combination of high and low brow. There’s not much information out there
about this song. Can you tell us a little about writing this song and
the making of the video?
Well the song was not written when we went to Criteria Studios in Florida
to record my first album. We had a two week rehearsal room booked (Mary
Fleming’s Place) so each day we would polish the songs we were going to
record. I started to come up with the riff and we would just fool around
with it each day as a warm up. It eventually turned into this cool
little tune. I began to hear all these really weird sounds in my head
that I wanted to put into it. I was confident we could pull it off. So
we actually decided to record. It worked out well but when the band left
for the UK leaving me to finish up, “Naughty” still had around 40
seconds of nothing in the break down sections. As I said, I’d heard all
these sounds in my head I wanted to put in. So, I got JJ over from the
UK – he was the programmer for the Trevor Horn and a member of Art of
Noise – I was certain he would arrive with all those magical boxes. ...
Trouble was, when he arrived at the studio, he had no equipment or
The Bee Gees were regulars down at Criteria and they lent us their
Fairlight sample synth. JJ and I just made weird sounds and recorded
them into the Fairlight ... kicking dustbins, rolling metal ashtrays
around, banging anything that sounded strange – what we did to the
guitar was criminal. Anyhow we messed them up in the synth and finally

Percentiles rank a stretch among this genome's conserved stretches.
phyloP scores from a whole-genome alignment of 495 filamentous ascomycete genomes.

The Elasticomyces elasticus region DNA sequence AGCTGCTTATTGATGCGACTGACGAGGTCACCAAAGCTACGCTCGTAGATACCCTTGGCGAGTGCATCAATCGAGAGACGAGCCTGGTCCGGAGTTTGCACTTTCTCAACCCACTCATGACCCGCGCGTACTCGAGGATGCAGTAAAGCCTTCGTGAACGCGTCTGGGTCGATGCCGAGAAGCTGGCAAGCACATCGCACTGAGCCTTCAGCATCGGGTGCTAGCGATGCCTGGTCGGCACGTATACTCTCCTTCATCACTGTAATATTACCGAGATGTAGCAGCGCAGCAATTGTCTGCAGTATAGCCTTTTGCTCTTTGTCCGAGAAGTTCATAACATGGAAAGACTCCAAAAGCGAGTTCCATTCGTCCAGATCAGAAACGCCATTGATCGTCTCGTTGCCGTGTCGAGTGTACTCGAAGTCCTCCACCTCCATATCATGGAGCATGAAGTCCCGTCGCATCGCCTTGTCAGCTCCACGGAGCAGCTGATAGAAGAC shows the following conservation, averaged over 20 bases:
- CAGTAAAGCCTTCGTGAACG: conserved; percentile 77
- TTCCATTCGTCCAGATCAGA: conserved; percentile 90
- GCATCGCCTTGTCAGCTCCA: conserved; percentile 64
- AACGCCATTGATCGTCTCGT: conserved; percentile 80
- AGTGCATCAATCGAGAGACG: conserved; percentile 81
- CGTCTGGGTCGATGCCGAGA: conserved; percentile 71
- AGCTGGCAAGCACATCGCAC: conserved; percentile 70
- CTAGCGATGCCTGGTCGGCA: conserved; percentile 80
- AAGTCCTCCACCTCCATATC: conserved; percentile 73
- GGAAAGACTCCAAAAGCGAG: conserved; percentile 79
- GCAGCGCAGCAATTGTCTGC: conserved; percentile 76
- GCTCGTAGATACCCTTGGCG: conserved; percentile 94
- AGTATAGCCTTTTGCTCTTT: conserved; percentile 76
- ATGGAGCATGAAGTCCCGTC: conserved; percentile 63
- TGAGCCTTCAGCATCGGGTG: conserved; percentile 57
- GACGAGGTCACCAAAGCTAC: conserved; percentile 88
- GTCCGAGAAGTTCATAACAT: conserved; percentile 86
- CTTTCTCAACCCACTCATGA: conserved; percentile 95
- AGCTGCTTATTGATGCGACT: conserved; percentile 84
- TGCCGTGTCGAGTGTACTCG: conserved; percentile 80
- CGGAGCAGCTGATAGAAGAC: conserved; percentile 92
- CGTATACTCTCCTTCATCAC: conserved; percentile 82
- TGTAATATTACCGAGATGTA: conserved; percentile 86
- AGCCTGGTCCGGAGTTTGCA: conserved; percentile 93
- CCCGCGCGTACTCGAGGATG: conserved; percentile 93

they became those magical sounds you hear in all those break points on
The video was shot in San Francisco. Cars, girls, fun, rock and roll and
of course me as a moody mechanic who storms out of the garage, leaps
into his 65 Mustang convertible, picks up his girlfriend, and flies off
over the Golden Gate Bridge. ... Well you would wouldn’t you?
I love cars and always try and work one or two into the videos. I remember
we also had a white Rolls Corniche full of crazy girls in that vid too.
"Naughty Naughty" (1985)
I’ve read that the girl in the beginning of the “Naughty Naughty” video
(in the car with the yellow tights) is a 22 year old Lisa Rinna. Can you
That is true. She was just a sweet innocent thing ... one of her early
roles I think. Why they put her in those horrible yellow tights I’ll
never know. We did have fun however. I remember Meit Avis was the
director. He did all of Huey Lewis’ vids.
We cover all aspects of the 80s at Like Totally 80s, and that includes
fashion. I gotta say, you had an era-defining mullet in the 80s. I am
not sure where the question is in here, but would you like to comment on
your mullet’s awesomeness?
Well I always thought David Essex (top English pop star) had a great
Barnett (haircut). But my hair was as straight as pump water, so I
decided to have it permed. You will notice throughout the dozen or so
vids I did then the volume of hair just kept going up and down. It just